Buddhist philosophies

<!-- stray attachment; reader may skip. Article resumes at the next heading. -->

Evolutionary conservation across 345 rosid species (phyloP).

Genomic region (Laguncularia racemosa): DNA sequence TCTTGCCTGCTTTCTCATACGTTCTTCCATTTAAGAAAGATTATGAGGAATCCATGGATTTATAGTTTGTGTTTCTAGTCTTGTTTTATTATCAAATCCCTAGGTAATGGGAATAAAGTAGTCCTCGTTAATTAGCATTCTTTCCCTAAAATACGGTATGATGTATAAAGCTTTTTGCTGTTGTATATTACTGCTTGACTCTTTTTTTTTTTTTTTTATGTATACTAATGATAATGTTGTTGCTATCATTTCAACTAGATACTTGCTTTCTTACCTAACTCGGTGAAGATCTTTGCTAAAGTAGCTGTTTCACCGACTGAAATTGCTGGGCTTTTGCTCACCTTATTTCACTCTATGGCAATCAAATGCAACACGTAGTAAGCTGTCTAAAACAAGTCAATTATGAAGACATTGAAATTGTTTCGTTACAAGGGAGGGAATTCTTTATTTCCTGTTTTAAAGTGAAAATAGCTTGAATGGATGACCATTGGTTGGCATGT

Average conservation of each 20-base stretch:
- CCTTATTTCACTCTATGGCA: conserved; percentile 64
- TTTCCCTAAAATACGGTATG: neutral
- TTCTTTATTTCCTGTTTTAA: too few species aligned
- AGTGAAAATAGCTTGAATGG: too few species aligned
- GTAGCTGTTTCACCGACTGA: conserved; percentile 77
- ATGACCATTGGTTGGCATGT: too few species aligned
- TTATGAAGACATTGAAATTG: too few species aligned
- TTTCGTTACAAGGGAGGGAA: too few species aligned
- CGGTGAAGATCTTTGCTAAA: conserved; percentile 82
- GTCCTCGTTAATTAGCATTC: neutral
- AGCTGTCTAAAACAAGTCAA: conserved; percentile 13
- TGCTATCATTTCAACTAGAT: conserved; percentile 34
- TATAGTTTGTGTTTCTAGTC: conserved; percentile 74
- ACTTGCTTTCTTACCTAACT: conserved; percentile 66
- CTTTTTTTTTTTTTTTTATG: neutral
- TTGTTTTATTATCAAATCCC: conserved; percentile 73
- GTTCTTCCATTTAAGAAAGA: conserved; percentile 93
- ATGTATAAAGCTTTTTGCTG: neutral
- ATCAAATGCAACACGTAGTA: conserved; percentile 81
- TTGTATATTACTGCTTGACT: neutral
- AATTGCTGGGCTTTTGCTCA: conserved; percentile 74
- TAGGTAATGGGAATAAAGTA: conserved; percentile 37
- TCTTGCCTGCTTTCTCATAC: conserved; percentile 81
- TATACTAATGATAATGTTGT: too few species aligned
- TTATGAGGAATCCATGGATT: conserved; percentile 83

The historical Buddha refused to answer many traditional ontological questions, or enter into many of the philosophical debates current at the time as they were distractions from the urgent task of saving beings from unnecessary further suffering. Soon after his time, Buddhists did begin to create more systematic philosophical treatments of Buddhist thought, but still always geared to liberation rather than philosophy for its own sake (somewhat similar to Marx’s opinion of previous philosophy, though Buddhist philosophy focuses more on changing ourselves rather than, or as a means to, changing the world). Traditional Indian philosophy does not show the same separation between ‘rational’ and ‘religious’ thinking that was made in post-Enlightenment Western philosophy. They can only be mentioned briefly here, but Theravada philosophy starts with the Abhidhamma (further teaching) section of the Pali Canon, and its method of breaking everything down into components (dhammas). There were several other non-Mahayana, non-Theravada philosophies taught by types of Buddhism that no longer exist (18? 30?), one of the most interesting being the ‘Personalist’ who taught that although there is no ‘self’, the notion of a ‘person’ is required to explain continuity and karma from one life to the next. One important Mahayana philosophy is Madhyamaka, originating with Nagarjuna and the Prajnaparamita ‘Perfect Wisdom’ texts. Its central teaching is that all things, even dharmas/dhammas, the skandhas making up a human being, Buddhas, or central Buddhist teachings like the Four Noble Truths are sunya ‘empty’. What they are empty of is ‘svabhava’ or ‘own being’, separate, independent, necessary existence. Another is Yogachara ‘teaching of yoga’ also known as Cittamatra ‘mind-only’ which teaches that what we think of as reality is a mental construct. It analysed human consciousness into several levels including one called the ‘store consciousness’ in which the seeds of karmic actions are stored from one life to the next. An Indian-origin philosophy, known better by its Chinese name Hua-yen or ‘flower garland’ teaches the ‘total interpenetration of all things’. What all Mahayana philosophies have in common is that whereas Theravada philosophy implies that we have to escape from samsara into nibbana, in Mahayana, nirvana is seeing samsara for what it really is.

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